The IRS & the Constitution

, Irene Warren, Leave a comment

Sept. 17, 2008, marked the 221st Anniversary of the United States Constitution, a time when many reflect on America’s heritage and freedoms. However, one organization is exercising one of its First Amendment rights by filing a People’s Petition for Redress concerning the ratification of the Sixteenth Amendment this year, an action to restore order within the U.S. Constitution.

We the People Foundation for Constitutional Education, Inc. is a 501(c)( 3) organization, established November 24, 1997. They filed a People’s Petition for Redress claiming that the United States government has violated the U.S. Constitution seven times, as Bob Schulz, founder and chairman of the organization, explained.

“In July 2004, almost 2,000 Americans filed a landmark lawsuit against the U.S. Government seeking to have the federal judiciary declare—for the first time in history—the constitutional meaning of the First Amendment petition clause, including the right of the people to enforce the Right of Petition if Redress is denied,” Schulz explained, as he recited a passage from one of his statements published on his company’s website. “We the people believe the Right to Petition is, in fact, the capstone right of the Bill of Rights and that its effect is the direct exercise of popular sovereignty—the first grand right of the Founding documents that declares government is the servant of man.”

Schulz argues, as he has also indicated on his company’s website that “the right to petition is the profound, peaceful and constitutional solution that will save our Republic and restore constitutional order to our nation.”

During a recent telephone interview between Schulz and this news correspondent in August, he explained, “the only course of redress we’re seeking is to have our elected representatives answer the questions that we’ve submitted in the Petition to Redress Grievance in June 2008.” “We’ve given the government 40 days to respond to our Redress, but still no response.”

Schulz explained that the petition that he submitted to the United States Government included the following alleged violations of the Constitution: U.S. aid to Israel, illegal immigration, North American Union, the Iraq War, The Patriot Act, the Federal Reserve, and income tax fraud.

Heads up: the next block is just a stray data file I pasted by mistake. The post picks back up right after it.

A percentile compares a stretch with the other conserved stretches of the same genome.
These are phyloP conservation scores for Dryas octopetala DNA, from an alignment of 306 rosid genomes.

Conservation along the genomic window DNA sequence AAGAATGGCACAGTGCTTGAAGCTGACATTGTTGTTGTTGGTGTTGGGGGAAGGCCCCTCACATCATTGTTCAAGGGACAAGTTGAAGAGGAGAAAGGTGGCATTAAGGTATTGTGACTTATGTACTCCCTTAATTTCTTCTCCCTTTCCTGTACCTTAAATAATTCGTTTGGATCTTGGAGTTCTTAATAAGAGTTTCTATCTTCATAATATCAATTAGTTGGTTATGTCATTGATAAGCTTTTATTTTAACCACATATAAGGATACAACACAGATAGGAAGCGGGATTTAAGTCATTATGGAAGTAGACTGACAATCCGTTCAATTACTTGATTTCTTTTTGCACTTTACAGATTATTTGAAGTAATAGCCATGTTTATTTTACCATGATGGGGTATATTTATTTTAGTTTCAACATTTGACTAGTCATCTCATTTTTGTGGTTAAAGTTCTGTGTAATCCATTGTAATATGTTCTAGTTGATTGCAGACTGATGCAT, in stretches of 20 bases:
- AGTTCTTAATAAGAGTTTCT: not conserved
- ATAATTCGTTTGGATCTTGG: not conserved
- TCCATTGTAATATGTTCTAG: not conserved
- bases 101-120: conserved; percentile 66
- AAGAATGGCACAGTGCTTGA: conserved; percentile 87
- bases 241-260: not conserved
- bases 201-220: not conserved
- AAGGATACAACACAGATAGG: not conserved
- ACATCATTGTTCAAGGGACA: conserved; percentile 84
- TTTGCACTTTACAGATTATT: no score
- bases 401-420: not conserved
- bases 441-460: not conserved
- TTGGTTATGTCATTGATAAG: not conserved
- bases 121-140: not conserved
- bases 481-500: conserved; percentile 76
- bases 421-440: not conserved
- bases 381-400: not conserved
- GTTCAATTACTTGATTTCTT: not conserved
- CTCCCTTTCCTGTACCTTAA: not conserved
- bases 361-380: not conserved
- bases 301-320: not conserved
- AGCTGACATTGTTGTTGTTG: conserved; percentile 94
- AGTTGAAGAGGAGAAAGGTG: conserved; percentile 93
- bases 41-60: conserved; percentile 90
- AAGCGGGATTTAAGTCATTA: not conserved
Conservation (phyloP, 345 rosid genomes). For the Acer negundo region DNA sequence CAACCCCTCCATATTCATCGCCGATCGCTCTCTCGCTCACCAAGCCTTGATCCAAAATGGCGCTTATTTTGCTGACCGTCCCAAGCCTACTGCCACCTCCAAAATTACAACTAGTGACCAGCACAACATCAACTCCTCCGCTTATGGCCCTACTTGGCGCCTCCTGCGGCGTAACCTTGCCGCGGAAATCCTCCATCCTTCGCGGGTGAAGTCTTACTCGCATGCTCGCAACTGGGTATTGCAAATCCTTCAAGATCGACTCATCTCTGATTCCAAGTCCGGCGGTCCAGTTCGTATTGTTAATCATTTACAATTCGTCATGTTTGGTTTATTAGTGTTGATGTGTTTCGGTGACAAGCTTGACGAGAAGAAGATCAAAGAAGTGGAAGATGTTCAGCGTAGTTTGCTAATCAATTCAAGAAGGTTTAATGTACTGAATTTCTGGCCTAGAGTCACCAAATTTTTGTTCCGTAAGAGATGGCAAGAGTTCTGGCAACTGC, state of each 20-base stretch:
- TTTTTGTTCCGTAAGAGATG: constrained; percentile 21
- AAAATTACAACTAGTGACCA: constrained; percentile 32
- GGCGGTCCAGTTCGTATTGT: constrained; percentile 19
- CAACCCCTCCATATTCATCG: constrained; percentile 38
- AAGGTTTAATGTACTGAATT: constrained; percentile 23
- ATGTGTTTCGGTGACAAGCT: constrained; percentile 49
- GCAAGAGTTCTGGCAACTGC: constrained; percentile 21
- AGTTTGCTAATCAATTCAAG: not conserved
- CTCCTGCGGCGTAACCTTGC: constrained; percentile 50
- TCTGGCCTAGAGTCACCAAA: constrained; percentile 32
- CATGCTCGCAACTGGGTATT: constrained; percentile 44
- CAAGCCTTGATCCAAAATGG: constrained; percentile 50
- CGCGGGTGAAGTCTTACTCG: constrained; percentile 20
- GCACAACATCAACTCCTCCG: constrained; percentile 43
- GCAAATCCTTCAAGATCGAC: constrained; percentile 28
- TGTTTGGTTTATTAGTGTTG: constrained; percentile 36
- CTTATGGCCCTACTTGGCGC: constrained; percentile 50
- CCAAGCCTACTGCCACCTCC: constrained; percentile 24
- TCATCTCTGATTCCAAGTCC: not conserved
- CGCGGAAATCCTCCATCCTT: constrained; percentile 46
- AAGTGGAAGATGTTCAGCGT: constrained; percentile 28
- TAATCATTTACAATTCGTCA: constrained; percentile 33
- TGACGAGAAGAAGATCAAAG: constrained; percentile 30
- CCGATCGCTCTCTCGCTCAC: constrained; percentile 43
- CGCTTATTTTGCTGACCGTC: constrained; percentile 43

The We The People Foundation is apparently not the only group attempting to address congress about Sixteenth Amendment rights. Tax attorney Jeffrey Dickstein, of Fox Point, Wisconsin, represented Bill Benson, author of the book The Law that Never Was, for allegedly spreading the falsehood that the Sixteenth Amendment was not ratified, and that Americans are not legally required to file an income tax return.

Thus, the United States Government has sued Bill Benson for his alleged actions; however, Benson and his attorney continue to battle it out in the courts that their claim will prove true that the Sixteenth Amendment is unconstitutional, which raises a another key question: How did American citizens come to pay an income tax on labor? And, is the IRS in violation of the U.S. Constitution by imposing a labor tax on American citizens, without appropriations?

The Columbia Law Review explained tax apportionment in great detail in 1910:
“In the context of the Constitution, apportionment means that each state gets a number appropriate to its population. For example, Representatives are apportioned among the states, with the most populous getting the greater share. Direct taxes (of which there are none today) were to be charged to the states in this manner as well.”

The constitution declares, that a capitation tax is a direct tax; and both in theory and practice, a tax on land is deemed to be a direct tax… The provision was made in favor of the southern states; they possessed a large number of slaves; they had extensive tracts of territory, thinly settled, and not very productive. A majority of the states had but few slaves, and several of them a limited territory, well settled, and in a high state of cultivation. The southern states, if no provision had been introduced in the constitution, would have been wholly at the mercy of the other states. Congress in such case, might tax slaves, at discretion or arbitrarily, and land in every part of the Union, after the same rate or measure: so much a head, in the first instance, and so much an acre, in the second. To guard them against imposition, in these particulars, was the reason of introducing the clause in the constitution,” according to the Columbia Law Review and written by Supreme Court Justice William Paterson in Hylton v. US (3US 171 1796) (emphasis added).

Thus, Dickstein attempts to answer Sixteenth Amendment discrepancies from a legal standpoint; fueled with court hearings and legal documentation, he presents his argument.

The Sixteenth Amendment reads: “The Congress shall have power to lay and collect taxes on incomes, from whatever source derived, without apportionment among the several states and without regard to any census or enumeration,” according to the Law Encyclopedia. Prior to 1913, there was no levy on income tax.

Dickstein explained, “In 1894 Congress passed an income tax act very similar to very similar to the current income tax law.” However, in a telephone interview with this correspondent on August 31, 2008, he explained, as his website also notes, “that law was challenged on the basis that a tax on income is a direct tax, the United States Constitution requires direct taxes to be apportioned.” Based on this fact, Dickstein confirmed that “the United States Supreme Court agreed and held the income tax act was unconstitutional in Pollock v. Farmers’ Loan & Trust Co., 157 U.S. 429, aff. Reh., 158 U.S. 601 (1895).”

Irene Warren is an intern at the American Journalism Center, a training program run by Accuracy in Media and Accuracy in Academia.


 

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